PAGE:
For women, saying “I love you” to friends and family comes naturally – and at times, too easily. For men, outside of a romantic or sexual relationship, those words may feel impossible to say.
Whether it’s the long-lasting “codes” that men need to follow, passed down from generation to generation, or the possibility that saying “I love you” may be linked to weakness or a lack of masculinity, men saying these words to each other is not as normalized as it is for women.
This isn’t limited to the uber-masculine “bros,” either. Most men struggle to express love outside of a romantic relationship with passion, sincerity, and comfort.
But when those words really count, they may wish they could.
Why Do Men Struggle to Say “I Love You” to Each Other?
The cultural construct around men suppressing emotions starts early – often in young adulthood. Based on Niobe Way’s 20 years of research, Andrew Reiner said that “many boys, especially early and middle adolescents, develop deep, meaningful friendships, easily rivaling girls in their emotional honesty and intimacy. But we socialize this vulnerability out of them [once they reach 15 or 16 years of age].
It’s even a trope in film and television. As children, boys have seemingly inextricable bonds, but as adults, the idea of saying “I love you” to each other is played off as a joke.
Eventually, young men stop forming nurturing bonds and connect by teasing or bullying, which can be more harmful than affectionate. Without the balance of the expression of love, the actions and words between friends become more negative.
In a sense, society gives men less of a vocabulary surrounding affection. They don’t hug – and if they do, it’s not long enough – and the greeting rituals are more “bro-like” with elaborate handshakes, upward nods, or the “pelvis-away, pat-on-the-back” hug.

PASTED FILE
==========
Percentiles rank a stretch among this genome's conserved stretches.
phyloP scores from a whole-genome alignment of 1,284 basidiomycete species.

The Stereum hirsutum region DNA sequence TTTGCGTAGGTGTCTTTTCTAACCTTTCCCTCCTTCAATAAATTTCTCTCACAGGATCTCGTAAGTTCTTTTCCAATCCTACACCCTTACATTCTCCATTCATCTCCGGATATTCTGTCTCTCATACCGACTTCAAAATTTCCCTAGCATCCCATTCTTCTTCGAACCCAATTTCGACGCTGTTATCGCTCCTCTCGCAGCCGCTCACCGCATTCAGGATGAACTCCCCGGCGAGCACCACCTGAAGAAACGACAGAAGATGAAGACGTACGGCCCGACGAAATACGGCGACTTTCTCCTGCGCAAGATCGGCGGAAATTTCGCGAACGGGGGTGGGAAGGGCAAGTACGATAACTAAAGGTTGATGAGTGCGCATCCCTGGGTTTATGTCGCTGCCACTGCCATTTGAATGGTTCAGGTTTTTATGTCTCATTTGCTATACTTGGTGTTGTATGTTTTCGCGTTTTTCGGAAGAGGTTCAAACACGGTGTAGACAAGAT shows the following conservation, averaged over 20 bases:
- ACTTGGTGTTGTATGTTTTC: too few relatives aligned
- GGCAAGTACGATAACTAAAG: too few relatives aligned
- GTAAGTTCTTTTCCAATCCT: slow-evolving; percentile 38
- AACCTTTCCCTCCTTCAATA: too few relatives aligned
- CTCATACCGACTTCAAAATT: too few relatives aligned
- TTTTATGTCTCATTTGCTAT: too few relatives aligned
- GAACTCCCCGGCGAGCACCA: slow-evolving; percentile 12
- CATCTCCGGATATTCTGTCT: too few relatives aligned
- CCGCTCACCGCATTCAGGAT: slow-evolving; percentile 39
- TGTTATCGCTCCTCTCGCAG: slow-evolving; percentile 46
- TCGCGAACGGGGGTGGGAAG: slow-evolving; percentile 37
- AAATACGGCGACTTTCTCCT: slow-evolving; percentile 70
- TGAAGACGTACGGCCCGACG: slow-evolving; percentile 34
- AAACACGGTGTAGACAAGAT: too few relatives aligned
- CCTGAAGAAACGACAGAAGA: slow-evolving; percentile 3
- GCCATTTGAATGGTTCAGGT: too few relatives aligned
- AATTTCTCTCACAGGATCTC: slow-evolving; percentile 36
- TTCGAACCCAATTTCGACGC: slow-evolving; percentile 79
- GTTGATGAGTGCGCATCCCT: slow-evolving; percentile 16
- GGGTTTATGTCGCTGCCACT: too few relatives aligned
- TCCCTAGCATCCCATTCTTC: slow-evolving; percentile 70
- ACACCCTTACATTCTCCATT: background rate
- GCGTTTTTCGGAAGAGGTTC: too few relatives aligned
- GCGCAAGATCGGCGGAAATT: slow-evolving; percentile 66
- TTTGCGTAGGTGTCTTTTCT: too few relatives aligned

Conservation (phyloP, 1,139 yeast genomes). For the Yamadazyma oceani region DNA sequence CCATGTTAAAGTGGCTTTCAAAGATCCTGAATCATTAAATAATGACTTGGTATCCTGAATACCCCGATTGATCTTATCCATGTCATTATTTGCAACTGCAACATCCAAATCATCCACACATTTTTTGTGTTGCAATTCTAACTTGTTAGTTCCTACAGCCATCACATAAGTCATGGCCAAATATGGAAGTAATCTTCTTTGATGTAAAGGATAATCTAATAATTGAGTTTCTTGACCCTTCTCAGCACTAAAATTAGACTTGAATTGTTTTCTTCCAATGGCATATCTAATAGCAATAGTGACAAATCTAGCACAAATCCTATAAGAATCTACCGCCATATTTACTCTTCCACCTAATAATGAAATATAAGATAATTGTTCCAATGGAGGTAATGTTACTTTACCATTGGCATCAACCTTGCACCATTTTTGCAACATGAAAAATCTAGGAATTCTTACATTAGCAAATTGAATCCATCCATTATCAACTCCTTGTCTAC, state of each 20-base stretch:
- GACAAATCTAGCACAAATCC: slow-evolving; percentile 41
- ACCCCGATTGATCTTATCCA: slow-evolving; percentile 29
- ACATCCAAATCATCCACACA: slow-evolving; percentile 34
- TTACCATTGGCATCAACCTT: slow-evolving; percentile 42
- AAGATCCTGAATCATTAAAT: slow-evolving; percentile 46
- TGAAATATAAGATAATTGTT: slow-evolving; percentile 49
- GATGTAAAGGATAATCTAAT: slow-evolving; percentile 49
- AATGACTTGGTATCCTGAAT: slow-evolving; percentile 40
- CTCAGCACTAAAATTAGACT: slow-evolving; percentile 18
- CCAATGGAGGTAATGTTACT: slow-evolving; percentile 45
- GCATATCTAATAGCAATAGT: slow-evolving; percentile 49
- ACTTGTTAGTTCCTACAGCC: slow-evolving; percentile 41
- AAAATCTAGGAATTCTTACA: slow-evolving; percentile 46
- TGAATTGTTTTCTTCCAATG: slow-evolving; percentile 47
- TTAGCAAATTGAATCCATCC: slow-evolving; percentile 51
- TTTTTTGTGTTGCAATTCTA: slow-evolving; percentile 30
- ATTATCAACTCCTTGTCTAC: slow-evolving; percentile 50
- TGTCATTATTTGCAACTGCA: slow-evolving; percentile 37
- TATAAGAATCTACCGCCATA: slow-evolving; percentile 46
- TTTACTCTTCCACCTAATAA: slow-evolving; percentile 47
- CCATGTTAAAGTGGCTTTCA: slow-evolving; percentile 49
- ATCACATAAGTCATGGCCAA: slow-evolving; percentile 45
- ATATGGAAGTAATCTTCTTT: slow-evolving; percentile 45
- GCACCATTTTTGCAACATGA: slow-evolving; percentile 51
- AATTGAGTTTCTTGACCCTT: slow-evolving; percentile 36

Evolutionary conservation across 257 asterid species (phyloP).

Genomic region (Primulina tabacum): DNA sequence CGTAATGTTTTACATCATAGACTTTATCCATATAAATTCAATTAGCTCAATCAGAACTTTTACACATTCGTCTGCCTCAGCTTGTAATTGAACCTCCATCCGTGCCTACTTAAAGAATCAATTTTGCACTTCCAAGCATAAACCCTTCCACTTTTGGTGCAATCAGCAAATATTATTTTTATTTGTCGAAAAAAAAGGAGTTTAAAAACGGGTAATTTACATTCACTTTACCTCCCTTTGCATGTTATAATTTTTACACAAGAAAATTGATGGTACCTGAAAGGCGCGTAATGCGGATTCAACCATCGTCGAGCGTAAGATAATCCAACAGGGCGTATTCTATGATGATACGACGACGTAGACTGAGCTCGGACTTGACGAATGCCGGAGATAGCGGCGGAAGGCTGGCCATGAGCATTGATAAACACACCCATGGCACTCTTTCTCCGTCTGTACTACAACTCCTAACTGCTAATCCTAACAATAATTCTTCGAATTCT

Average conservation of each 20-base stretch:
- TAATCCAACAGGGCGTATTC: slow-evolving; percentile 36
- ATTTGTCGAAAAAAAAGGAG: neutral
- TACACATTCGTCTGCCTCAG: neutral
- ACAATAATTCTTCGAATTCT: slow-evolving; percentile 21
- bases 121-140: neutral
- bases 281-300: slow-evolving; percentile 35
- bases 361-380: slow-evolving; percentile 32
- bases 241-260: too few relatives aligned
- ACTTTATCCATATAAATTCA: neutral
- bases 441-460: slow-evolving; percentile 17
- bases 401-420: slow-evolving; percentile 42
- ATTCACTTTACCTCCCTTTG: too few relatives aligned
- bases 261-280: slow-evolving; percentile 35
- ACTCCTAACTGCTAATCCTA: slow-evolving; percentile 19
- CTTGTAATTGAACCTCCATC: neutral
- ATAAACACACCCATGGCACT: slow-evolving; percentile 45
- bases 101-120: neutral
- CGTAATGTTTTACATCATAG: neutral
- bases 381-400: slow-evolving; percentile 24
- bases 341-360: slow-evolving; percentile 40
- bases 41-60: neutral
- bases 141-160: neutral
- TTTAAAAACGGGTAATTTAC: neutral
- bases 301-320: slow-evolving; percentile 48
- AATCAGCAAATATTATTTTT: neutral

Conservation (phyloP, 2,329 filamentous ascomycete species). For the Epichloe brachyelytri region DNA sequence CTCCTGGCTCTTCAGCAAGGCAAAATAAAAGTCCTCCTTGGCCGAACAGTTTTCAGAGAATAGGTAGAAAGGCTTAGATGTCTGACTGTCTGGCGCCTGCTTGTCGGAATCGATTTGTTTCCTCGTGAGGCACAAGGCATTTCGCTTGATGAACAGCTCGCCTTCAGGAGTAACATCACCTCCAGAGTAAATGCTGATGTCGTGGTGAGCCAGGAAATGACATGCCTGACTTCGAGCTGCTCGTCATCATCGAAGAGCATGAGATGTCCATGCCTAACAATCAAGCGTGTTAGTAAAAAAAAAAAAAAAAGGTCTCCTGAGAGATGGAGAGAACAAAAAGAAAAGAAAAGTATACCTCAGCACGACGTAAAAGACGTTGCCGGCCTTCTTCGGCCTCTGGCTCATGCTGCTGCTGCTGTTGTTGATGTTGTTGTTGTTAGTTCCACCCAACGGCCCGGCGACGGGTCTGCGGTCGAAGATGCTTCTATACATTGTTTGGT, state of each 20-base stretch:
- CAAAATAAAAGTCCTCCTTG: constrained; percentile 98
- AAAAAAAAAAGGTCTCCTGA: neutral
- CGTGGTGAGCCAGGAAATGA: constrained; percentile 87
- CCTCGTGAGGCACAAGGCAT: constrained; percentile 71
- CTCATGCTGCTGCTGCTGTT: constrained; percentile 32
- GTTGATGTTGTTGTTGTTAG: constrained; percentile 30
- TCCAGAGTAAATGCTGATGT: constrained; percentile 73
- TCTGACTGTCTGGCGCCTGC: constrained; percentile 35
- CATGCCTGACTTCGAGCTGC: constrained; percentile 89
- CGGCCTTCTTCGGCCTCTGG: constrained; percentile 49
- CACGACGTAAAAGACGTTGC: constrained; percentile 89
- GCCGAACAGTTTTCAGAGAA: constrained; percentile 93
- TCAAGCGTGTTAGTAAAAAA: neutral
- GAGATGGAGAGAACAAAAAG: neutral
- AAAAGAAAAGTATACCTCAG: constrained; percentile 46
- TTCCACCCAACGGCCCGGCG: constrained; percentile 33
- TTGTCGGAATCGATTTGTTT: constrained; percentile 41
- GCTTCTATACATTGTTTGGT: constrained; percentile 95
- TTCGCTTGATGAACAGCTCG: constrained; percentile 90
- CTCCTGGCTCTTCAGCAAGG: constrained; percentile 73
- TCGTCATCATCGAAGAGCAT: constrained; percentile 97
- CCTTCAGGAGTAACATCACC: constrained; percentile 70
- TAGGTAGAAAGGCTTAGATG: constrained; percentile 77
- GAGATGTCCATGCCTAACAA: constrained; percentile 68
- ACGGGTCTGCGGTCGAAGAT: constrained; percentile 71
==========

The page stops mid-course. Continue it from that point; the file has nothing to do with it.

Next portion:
Men understand genuine displays of affection as weakness that should only be used with romantic or sexual partners. Instinctually, men shut themselves off as they approach that level of vulnerability that was pushed out of them in adolescence.
The consequences of this are becoming apparent. Men need and crave connection, just like women, and social isolation is a driver of larger issues. This need to belong and feel connection can leave men vulnerable to radicalization.
On top of that, the toll on men’s mental and physical health can lead to cognitive decline, heart disease, and depression.
How Can Men Normalize Showing Love?
Before men can express emotions freely, they have to break the barriers that limit their emotional needs – including saying “I love you” outside of romantic relationships.
Here are some rituals and practices to normalize showing love:
- – Take time to check in with yourself and your emotions. If you have something to express, consider expressing it to other men.
- – Ask a male friend how they’re doing, genuinely, and listen to the answer. Just like a romantic relationship, friendships require this give and take.
- – Talk about opening up to one another and build stronger mutual trust. It’s likely that they want to share as well.
Begin with the words, then build to sharing love with deeds and actions. You should all find comfort in your vulnerability and see the strength that comes from expressing your emotions (and not just anger).
Find Ease and Comfort in Expressing Love
Men have successfully rebranded anger as “not an emotion,” but they’re suffering for it. Thoughtful, honest, and open expression of emotions like love and affection between male friends and family members deepen the relationship. It won’t be easy, but you can be the brave one to set an example for others.